The tree coexists with a specific species of ant, the Pseudomyrmex sp., with whom it has established a very special relationship.  In this case, the cornizuelo brings refuge and food to the ants and their offspring. The large, hollow spines grow to become an ideal site for the ants to live, reproduce, and feed. The plant produces small, yellow bodies containing sugar and proteins that serve as abundant and delicious food sources.   

Hoja de un cornizuelo mostrando los cuerpos alimenticios que produce ara alimentar a sus hormigas (foliolulos modificados de color amarillo)

Cornizuelo leaves showing the alimentary bodies that produces ara to feed ants (modified yellow leaflets)


The ant by its part protects its host plant against the attack of herbivores, particularly insects, and further prevents other plants from becoming its competitors for sunlight, space, and nutrients.  When something touches the plant, hundreds of furious ants appear, dispersing to protect the plant from intruders. The
 furious ants produce a free space of vegetation around the cornizuelo by using their jaws to cut vines and eating seeds and seedlings that attempt to grow around them.  Living together has become a matter of survival as much for the plant as for the ants.

Our Rewilding Efforts

Over the course of 9 months, we noticed that our cornizuelos did not develop. They hadn’t been colonized by ants, and possibly, were never colonized. Such was the case with a cornizuelo we planted in the station after throwing away the previous flowers. We then undertook a trip through Saladeros Ecolodge in the National Park of Piedras Blancas, where we found an area with many cornizuelos. As a first attempt, we decided to bring a sample of a seedling with all of its ants.

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Newly colonized cornice seedling. The horn-shaped spines show a hole recently made by an ant (Pseudomyrmex sp.).

 

One time in the nursery, we collected the plant with ants besides our cornizuelos. The ants immediately started to explore and eat from the yellow bodies.  After a few hours, they started to make holes in the thorns, and on the following day, all of the thorns had holes. Our cornizuelos started to grow rapidly, looking vigorous and filled with life.  However, the ants disappeared in a month, probably due to the absence of a queen ant, or because the ants got lost while leaving to explore.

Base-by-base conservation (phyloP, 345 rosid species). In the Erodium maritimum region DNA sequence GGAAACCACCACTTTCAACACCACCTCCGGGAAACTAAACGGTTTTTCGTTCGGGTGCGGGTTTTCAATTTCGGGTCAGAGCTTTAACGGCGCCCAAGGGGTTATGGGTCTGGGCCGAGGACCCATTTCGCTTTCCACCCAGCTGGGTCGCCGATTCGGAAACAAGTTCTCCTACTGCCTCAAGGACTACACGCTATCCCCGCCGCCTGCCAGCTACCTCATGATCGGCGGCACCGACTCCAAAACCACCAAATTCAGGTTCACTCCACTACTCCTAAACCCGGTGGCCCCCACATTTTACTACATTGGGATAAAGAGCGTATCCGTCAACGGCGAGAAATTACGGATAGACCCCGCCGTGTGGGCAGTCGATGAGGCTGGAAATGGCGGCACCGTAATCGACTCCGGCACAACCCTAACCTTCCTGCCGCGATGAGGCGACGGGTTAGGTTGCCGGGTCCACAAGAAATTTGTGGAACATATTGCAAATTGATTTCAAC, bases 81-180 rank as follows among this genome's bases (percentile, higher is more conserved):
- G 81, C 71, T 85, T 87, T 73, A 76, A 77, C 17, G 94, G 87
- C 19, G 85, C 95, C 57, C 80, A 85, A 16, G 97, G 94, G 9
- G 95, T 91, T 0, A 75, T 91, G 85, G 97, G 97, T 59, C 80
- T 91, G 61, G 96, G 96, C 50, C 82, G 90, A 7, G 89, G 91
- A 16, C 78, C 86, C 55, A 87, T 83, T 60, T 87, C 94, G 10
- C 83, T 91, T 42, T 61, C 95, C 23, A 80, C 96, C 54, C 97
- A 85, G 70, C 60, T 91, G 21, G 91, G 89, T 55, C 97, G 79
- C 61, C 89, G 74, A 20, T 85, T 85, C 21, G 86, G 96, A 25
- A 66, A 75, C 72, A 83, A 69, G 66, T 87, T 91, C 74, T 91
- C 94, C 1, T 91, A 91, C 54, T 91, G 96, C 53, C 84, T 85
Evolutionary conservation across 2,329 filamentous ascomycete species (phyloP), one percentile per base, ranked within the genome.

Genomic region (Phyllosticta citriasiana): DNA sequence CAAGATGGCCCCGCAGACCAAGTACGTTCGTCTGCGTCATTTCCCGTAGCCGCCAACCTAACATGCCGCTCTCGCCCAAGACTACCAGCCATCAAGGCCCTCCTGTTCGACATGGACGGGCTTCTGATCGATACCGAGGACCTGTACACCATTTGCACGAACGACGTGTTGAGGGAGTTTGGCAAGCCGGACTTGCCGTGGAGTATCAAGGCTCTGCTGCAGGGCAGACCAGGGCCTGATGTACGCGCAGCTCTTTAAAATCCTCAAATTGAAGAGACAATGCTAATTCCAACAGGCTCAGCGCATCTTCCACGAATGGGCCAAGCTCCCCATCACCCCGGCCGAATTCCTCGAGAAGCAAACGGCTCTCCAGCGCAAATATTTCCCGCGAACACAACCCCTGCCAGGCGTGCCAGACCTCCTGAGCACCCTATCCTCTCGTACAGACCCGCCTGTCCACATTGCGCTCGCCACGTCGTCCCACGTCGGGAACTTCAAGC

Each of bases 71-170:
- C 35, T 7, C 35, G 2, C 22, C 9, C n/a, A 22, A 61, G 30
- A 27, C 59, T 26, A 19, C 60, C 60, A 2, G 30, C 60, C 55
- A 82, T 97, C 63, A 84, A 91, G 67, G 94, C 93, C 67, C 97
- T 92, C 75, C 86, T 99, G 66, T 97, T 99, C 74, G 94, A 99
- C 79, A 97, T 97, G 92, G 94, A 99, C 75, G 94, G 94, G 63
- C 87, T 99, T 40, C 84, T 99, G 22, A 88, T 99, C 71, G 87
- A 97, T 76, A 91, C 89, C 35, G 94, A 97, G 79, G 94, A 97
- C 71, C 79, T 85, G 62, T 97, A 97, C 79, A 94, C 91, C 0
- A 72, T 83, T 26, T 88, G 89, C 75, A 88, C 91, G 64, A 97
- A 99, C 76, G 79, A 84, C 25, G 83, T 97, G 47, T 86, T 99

When you destroy a forest, you also destroy the mutualistic interactions between plants and animals that have spent hundreds of years developing. These interactions are very delicate and are difficult to recuperate and restore.  Though our first attempt at rewilding this interaction did not do as well as we hoped, we continue to do more research so that the cornizuelos and their ants stay together.

 

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Ruth monitoring the newly colonized Cornizuelo seedlings

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BREAKFAST AT AGUSTIN’S HOUSE

Blog Post by Marina Garrido, Restoration Research Field Assistant

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Growing Trees in the Osa’s Forest Floor. Photo by Frank Uhlig

Recent Restoration Success at Osa Conservation

Over the past months, the Osa Verde Restoration Plots have been the liveliest place on our property. Wondering why? During this time, we have worked and successfully planted 14,000 trees! A large hard-working team is behind this incredible project. But one of the main pillars of our restoration success is Agustin Mendoza.  

Saplings in our Tree Nursery. Photo by Frank Uhlig

Agustin Mendoza has worked for Osa Conservation for 8 years as our reforestation manager. One of his roles is to collect the seeds that will make up our future forests. But this is not always an easy task. To collect a biodiverse range of seeds, he must gather them from all levels of the tropical rainforest.  This requires climbing trees to collect those hard to find seeds. Once gathered, he plants the seeds and cares for them until the saplings are strong and healthy.

A Conversation with Agustin Mendoza

Early Experiences with Forest Restoration

Variety of Trees, in Age and Size. Photo by Frank Uhlig

Agustin is someone I  have been amazed by since I joined the Osa Conservation family. Every time I talk with him, I learn something new about Osa’s forests. Thus, I couldn’t resist joining him for a cup of coffee:

  • When did you become interested in reforestation?

I was very young, when I was just seven years old. My father taught me how to plant and take care of trees. I used to plant different native fruiting tree species on my family’s farm. This is when I realized how beautiful and rewarding it was to plant a tree and watch it grow.

  • Your passion for reforestation started at a very young age: How did you come to join the Osa Conservation team?

Before Osa Conservation, I worked on reforesting Cerro Osa for the founder of Osa Conservation; Adrian Forsyth. Then I started working on every reforestation project I could, planting different native tree species across the Osa. One project took to another and then I began to lead the reforestation efforts at Osa Conservation. The first trees I planted for Osa Conservation are currently 30-40 meters tall.